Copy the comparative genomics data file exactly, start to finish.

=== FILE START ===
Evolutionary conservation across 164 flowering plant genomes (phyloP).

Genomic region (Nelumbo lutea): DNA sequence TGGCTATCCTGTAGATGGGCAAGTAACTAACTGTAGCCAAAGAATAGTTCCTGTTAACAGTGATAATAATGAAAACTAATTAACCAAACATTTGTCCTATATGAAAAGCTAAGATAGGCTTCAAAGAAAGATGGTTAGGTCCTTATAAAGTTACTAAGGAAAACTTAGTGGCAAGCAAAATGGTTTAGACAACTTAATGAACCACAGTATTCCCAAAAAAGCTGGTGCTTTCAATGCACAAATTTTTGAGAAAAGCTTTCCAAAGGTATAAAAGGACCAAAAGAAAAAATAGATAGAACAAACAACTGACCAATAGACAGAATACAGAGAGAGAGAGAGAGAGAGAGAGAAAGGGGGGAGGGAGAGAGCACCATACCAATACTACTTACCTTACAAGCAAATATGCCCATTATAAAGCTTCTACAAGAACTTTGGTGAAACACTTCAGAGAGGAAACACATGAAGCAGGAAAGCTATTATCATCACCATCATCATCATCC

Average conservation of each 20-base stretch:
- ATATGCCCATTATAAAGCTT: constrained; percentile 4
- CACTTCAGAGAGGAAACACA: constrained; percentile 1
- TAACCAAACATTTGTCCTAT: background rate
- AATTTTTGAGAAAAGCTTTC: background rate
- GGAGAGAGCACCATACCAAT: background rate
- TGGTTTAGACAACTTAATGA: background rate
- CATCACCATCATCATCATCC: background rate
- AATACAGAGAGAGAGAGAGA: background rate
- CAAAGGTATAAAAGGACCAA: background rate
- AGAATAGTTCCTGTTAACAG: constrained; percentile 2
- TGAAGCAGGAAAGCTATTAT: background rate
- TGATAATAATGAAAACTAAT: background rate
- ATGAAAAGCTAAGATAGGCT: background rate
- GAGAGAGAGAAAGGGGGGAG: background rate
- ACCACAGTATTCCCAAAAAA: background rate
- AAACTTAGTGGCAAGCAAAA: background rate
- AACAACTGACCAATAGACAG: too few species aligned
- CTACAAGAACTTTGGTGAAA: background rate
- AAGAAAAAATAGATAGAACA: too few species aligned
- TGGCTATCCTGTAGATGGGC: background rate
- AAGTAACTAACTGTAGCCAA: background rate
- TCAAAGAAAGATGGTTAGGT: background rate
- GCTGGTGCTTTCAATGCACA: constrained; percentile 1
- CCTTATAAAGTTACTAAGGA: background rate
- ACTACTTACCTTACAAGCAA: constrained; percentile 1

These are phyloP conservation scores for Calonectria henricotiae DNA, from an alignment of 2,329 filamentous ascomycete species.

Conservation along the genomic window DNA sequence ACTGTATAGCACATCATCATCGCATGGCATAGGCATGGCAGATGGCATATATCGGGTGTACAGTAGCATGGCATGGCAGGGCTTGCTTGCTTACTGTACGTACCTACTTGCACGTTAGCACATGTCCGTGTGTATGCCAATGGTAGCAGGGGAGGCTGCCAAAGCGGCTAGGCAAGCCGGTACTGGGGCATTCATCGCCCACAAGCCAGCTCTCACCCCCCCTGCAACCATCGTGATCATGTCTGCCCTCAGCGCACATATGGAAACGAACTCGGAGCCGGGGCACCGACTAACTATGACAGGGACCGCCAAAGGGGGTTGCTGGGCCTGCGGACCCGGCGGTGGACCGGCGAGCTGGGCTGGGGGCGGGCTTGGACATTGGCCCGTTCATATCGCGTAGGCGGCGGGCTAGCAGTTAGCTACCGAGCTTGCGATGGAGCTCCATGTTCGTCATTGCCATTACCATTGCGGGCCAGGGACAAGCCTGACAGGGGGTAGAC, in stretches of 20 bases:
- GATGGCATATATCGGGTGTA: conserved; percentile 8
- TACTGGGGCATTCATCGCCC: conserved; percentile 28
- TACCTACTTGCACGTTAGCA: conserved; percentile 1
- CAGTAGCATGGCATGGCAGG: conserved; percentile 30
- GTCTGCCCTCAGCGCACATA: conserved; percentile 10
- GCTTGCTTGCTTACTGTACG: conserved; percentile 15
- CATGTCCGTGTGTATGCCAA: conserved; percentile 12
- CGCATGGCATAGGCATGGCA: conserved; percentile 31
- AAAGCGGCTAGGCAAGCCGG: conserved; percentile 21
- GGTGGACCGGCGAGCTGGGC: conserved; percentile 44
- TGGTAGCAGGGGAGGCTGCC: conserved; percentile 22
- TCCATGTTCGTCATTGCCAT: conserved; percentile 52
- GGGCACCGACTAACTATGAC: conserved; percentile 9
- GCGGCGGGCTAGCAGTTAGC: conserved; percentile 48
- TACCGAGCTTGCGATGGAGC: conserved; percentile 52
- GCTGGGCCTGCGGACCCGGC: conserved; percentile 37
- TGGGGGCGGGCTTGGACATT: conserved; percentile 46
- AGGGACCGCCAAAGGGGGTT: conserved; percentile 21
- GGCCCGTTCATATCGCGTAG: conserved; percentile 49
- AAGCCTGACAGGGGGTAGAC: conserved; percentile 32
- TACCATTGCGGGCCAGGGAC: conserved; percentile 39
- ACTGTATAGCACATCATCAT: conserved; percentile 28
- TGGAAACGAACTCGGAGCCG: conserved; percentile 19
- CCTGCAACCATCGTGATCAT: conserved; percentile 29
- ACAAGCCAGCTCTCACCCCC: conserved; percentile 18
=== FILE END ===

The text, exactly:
Evolutionary conservation across 164 flowering plant genomes (phyloP).

Genomic region (Nelumbo lutea): DNA sequence TGGCTATCCTGTAGATGGGCAAGTAACTAACTGTAGCCAAAGAATAGTTCCTGTTAACAGTGATAATAATGAAAACTAATTAACCAAACATTTGTCCTATATGAAAAGCTAAGATAGGCTTCAAAGAAAGATGGTTAGGTCCTTATAAAGTTACTAAGGAAAACTTAGTGGCAAGCAAAATGGTTTAGACAACTTAATGAACCACAGTATTCCCAAAAAAGCTGGTGCTTTCAATGCACAAATTTTTGAGAAAAGCTTTCCAAAGGTATAAAAGGACCAAAAGAAAAAATAGATAGAACAAACAACTGACCAATAGACAGAATACAGAGAGAGAGAGAGAGAGAGAGAGAAAGGGGGGAGGGAGAGAGCACCATACCAATACTACTTACCTTACAAGCAAATATGCCCATTATAAAGCTTCTACAAGAACTTTGGTGAAACACTTCAGAGAGGAAACACATGAAGCAGGAAAGCTATTATCATCACCATCATCATCATCC

Average conservation of each 20-base stretch:
- ATATGCCCATTATAAAGCTT: constrained; percentile 4
- CACTTCAGAGAGGAAACACA: constrained; percentile 1
- TAACCAAACATTTGTCCTAT: background rate
- AATTTTTGAGAAAAGCTTTC: background rate
- GGAGAGAGCACCATACCAAT: background rate
- TGGTTTAGACAACTTAATGA: background rate
- CATCACCATCATCATCATCC: background rate
- AATACAGAGAGAGAGAGAGA: background rate
- CAAAGGTATAAAAGGACCAA: background rate
- AGAATAGTTCCTGTTAACAG: constrained; percentile 2
- TGAAGCAGGAAAGCTATTAT: background rate
- TGATAATAATGAAAACTAAT: background rate
- ATGAAAAGCTAAGATAGGCT: background rate
- GAGAGAGAGAAAGGGGGGAG: background rate
- ACCACAGTATTCCCAAAAAA: background rate
- AAACTTAGTGGCAAGCAAAA: background rate
- AACAACTGACCAATAGACAG: too few species aligned
- CTACAAGAACTTTGGTGAAA: background rate
- AAGAAAAAATAGATAGAACA: too few species aligned
- TGGCTATCCTGTAGATGGGC: background rate
- AAGTAACTAACTGTAGCCAA: background rate
- TCAAAGAAAGATGGTTAGGT: background rate
- GCTGGTGCTTTCAATGCACA: constrained; percentile 1
- CCTTATAAAGTTACTAAGGA: background rate
- ACTACTTACCTTACAAGCAA: constrained; percentile 1

These are phyloP conservation scores for Calonectria henricotiae DNA, from an alignment of 2,329 filamentous ascomycete species.

Conservation along the genomic window DNA sequence ACTGTATAGCACATCATCATCGCATGGCATAGGCATGGCAGATGGCATATATCGGGTGTACAGTAGCATGGCATGGCAGGGCTTGCTTGCTTACTGTACGTACCTACTTGCACGTTAGCACATGTCCGTGTGTATGCCAATGGTAGCAGGGGAGGCTGCCAAAGCGGCTAGGCAAGCCGGTACTGGGGCATTCATCGCCCACAAGCCAGCTCTCACCCCCCCTGCAACCATCGTGATCATGTCTGCCCTCAGCGCACATATGGAAACGAACTCGGAGCCGGGGCACCGACTAACTATGACAGGGACCGCCAAAGGGGGTTGCTGGGCCTGCGGACCCGGCGGTGGACCGGCGAGCTGGGCTGGGGGCGGGCTTGGACATTGGCCCGTTCATATCGCGTAGGCGGCGGGCTAGCAGTTAGCTACCGAGCTTGCGATGGAGCTCCATGTTCGTCATTGCCATTACCATTGCGGGCCAGGGACAAGCCTGACAGGGGGTAGAC, in stretches of 20 bases:
- GATGGCATATATCGGGTGTA: conserved; percentile 8
- TACTGGGGCATTCATCGCCC: conserved; percentile 28
- TACCTACTTGCACGTTAGCA: conserved; percentile 1
- CAGTAGCATGGCATGGCAGG: conserved; percentile 30
- GTCTGCCCTCAGCGCACATA: conserved; percentile 10
- GCTTGCTTGCTTACTGTACG: conserved; percentile 15
- CATGTCCGTGTGTATGCCAA: conserved; percentile 12
- CGCATGGCATAGGCATGGCA: conserved; percentile 31
- AAAGCGGCTAGGCAAGCCGG: conserved; percentile 21
- GGTGGACCGGCGAGCTGGGC: conserved; percentile 44
- TGGTAGCAGGGGAGGCTGCC: conserved; percentile 22
- TCCATGTTCGTCATTGCCAT: conserved; percentile 52
- GGGCACCGACTAACTATGAC: conserved; percentile 9
- GCGGCGGGCTAGCAGTTAGC: conserved; percentile 48
- TACCGAGCTTGCGATGGAGC: conserved; percentile 52
- GCTGGGCCTGCGGACCCGGC: conserved; percentile 37
- TGGGGGCGGGCTTGGACATT: conserved; percentile 46
- AGGGACCGCCAAAGGGGGTT: conserved; percentile 21
- GGCCCGTTCATATCGCGTAG: conserved; percentile 49
- AAGCCTGACAGGGGGTAGAC: conserved; percentile 32
- TACCATTGCGGGCCAGGGAC: conserved; percentile 39
- ACTGTATAGCACATCATCAT: conserved; percentile 28
- TGGAAACGAACTCGGAGCCG: conserved; percentile 19
- CCTGCAACCATCGTGATCAT: conserved; percentile 29
- ACAAGCCAGCTCTCACCCCC: conserved; percentile 18